Continued from page 1

Since then, Cincinnati-based Fifth Third Bancorp has foreclosed on almost $4 million in loans to the restaurant and seized about $100,000 Horvath had at the bank. It also foreclosed on properties that Horvath owns next to the restaurant, trying to reclaim personal guarantees he made on the business loans.

A bank attorney said in February that Packo’s lost a lot of money last year _ he did not say how much _ and that its future was in doubt if it continued business under the court-appointed third party. An attempt to resolve the dispute with the help of a mediator failed this spring.

James Rogers, an attorney for the Packos, said they haven’t closed the door on reaching a settlement. He wouldn’t discuss what is at the root of the differences.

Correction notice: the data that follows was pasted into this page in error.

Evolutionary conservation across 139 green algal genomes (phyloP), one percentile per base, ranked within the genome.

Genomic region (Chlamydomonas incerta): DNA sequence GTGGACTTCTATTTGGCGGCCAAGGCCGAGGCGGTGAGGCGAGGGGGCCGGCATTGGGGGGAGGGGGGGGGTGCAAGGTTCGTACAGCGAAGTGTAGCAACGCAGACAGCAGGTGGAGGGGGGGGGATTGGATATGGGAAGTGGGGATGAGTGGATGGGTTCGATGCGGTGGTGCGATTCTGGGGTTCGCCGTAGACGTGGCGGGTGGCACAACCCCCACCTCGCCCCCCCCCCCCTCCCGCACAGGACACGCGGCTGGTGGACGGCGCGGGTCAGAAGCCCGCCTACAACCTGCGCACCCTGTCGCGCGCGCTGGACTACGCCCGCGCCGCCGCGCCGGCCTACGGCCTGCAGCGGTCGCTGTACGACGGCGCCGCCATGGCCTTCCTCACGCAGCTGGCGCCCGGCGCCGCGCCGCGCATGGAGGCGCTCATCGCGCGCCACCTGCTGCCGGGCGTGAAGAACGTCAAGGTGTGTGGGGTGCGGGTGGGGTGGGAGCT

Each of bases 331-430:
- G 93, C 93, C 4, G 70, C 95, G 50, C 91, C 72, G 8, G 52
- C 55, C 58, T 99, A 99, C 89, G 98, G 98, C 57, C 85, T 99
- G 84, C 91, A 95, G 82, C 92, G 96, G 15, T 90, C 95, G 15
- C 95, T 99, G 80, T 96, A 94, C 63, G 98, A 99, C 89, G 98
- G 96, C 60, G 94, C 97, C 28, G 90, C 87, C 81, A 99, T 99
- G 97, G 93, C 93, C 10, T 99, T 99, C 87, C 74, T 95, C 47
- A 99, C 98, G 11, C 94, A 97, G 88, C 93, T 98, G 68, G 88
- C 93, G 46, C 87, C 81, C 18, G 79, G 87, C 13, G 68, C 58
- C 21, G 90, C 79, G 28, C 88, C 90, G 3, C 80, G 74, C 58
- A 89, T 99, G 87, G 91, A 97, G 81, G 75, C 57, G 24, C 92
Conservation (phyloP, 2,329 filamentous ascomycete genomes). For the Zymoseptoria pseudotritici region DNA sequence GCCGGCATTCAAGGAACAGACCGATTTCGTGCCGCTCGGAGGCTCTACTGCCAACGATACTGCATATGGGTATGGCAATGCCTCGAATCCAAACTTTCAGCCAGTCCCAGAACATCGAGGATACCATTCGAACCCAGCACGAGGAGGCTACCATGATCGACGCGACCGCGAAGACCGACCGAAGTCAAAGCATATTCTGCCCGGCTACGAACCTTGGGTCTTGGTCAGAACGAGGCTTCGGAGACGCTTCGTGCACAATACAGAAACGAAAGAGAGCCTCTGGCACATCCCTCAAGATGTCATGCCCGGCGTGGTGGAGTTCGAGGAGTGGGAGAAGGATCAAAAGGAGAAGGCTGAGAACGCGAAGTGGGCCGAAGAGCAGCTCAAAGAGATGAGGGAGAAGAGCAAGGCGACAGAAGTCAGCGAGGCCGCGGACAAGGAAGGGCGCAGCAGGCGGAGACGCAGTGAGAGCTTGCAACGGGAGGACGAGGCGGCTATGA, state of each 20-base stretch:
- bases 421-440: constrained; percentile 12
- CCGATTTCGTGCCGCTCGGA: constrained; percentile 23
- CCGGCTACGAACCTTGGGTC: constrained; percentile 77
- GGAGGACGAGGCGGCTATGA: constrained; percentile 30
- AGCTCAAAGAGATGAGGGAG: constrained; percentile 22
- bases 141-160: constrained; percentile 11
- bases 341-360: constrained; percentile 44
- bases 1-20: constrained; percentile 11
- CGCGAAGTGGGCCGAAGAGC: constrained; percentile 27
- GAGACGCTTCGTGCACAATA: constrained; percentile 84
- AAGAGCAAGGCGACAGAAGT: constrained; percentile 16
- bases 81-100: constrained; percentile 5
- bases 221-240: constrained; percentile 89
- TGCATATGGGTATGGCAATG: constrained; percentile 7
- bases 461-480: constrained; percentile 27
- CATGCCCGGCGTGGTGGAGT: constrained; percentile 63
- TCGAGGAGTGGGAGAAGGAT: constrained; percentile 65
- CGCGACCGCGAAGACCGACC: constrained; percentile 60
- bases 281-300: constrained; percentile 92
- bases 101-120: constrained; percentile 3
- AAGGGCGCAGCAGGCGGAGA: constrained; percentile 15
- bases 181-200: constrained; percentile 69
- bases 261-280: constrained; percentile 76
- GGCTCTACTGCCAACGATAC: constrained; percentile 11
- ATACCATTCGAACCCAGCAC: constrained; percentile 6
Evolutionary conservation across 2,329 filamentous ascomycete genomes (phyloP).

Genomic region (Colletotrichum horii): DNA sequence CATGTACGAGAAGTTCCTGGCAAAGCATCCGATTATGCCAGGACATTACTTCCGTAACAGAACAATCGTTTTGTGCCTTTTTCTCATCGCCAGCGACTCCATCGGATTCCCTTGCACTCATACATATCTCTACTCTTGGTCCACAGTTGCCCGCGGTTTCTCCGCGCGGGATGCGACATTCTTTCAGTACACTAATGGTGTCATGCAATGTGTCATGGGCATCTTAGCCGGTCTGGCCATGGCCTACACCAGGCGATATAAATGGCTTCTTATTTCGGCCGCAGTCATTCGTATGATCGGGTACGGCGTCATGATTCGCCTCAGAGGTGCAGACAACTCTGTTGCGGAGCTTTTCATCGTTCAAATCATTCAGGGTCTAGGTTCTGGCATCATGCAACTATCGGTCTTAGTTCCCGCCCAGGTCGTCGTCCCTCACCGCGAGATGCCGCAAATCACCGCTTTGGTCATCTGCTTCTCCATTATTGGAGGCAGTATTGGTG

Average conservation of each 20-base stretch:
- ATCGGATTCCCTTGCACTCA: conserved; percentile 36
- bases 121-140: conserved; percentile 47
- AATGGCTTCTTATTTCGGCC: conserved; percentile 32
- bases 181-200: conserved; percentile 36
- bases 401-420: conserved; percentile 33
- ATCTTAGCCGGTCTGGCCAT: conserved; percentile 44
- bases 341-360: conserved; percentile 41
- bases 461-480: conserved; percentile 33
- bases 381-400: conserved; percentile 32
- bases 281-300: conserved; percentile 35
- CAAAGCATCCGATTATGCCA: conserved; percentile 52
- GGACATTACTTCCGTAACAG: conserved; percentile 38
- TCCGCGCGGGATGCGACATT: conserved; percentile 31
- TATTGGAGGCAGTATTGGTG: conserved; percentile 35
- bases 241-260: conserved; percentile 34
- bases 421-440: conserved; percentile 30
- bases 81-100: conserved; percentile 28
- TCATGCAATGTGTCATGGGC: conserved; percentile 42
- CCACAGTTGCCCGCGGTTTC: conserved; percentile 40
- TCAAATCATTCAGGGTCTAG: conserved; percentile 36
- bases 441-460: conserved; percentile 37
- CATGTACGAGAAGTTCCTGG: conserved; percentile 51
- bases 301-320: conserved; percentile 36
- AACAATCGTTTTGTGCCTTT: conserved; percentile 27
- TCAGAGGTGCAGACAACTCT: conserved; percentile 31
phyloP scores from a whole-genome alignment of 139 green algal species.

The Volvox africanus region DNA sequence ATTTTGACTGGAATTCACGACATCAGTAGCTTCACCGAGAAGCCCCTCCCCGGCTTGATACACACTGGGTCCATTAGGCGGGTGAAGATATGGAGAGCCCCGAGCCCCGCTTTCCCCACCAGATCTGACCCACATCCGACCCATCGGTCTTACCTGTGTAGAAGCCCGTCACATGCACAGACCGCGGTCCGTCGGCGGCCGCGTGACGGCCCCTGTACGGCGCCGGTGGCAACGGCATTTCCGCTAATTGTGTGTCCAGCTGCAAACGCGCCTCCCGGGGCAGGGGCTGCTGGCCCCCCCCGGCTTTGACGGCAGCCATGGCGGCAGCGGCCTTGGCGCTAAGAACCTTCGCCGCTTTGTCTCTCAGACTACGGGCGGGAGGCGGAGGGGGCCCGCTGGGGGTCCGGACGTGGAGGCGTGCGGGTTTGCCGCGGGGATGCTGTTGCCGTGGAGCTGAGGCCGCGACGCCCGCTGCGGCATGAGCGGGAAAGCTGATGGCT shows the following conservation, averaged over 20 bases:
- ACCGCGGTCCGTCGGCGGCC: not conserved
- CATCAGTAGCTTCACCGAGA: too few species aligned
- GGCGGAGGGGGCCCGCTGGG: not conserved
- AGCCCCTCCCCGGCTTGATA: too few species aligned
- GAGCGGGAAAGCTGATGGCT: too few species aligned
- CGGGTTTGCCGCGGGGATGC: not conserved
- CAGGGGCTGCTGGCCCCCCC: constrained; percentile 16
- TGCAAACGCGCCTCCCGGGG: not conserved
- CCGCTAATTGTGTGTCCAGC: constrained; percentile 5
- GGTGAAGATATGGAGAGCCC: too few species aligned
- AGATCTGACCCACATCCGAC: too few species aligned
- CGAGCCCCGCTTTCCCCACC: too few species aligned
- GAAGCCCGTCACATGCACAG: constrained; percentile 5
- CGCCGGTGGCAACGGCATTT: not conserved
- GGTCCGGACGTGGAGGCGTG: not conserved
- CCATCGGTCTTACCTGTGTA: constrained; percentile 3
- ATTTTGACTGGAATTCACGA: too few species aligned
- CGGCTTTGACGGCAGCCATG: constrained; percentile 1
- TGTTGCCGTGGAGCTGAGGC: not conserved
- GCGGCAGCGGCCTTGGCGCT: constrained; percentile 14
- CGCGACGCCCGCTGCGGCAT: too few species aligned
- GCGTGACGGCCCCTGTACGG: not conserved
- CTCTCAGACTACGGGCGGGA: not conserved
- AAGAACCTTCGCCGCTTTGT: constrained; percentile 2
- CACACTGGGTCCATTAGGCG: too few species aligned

“Family business disputes can be complicated situations,” Rogers said.

The Packos have not talked publicly since the dispute arose. Messages seeking comment were left with Horvath and his attorneys. Horvath told The Blade in January that he didn’t think Tony Packo Jr. misappropriated the company’s funds but was trying to protect his son.

The upheaval doesn’t appear to be hurting business _ at least judging the number of cars filling the parking lot recently.

Customers say they can’t imagine Toledo without Packo’s _ the hot dogs are what cheesesteaks are to Philadelphia and deep-dish pizza is to Chicago.

“It’s too big of a name,” said Jim Zywocki, who lives in the suburb of Holland and stopped in for lunch because he was working nearby. He took home a map for some out-of-town co-workers who wanted to stop in, too.

Tony Packo’s is Tony Packo‘s,” he said. “It’s a landmark.”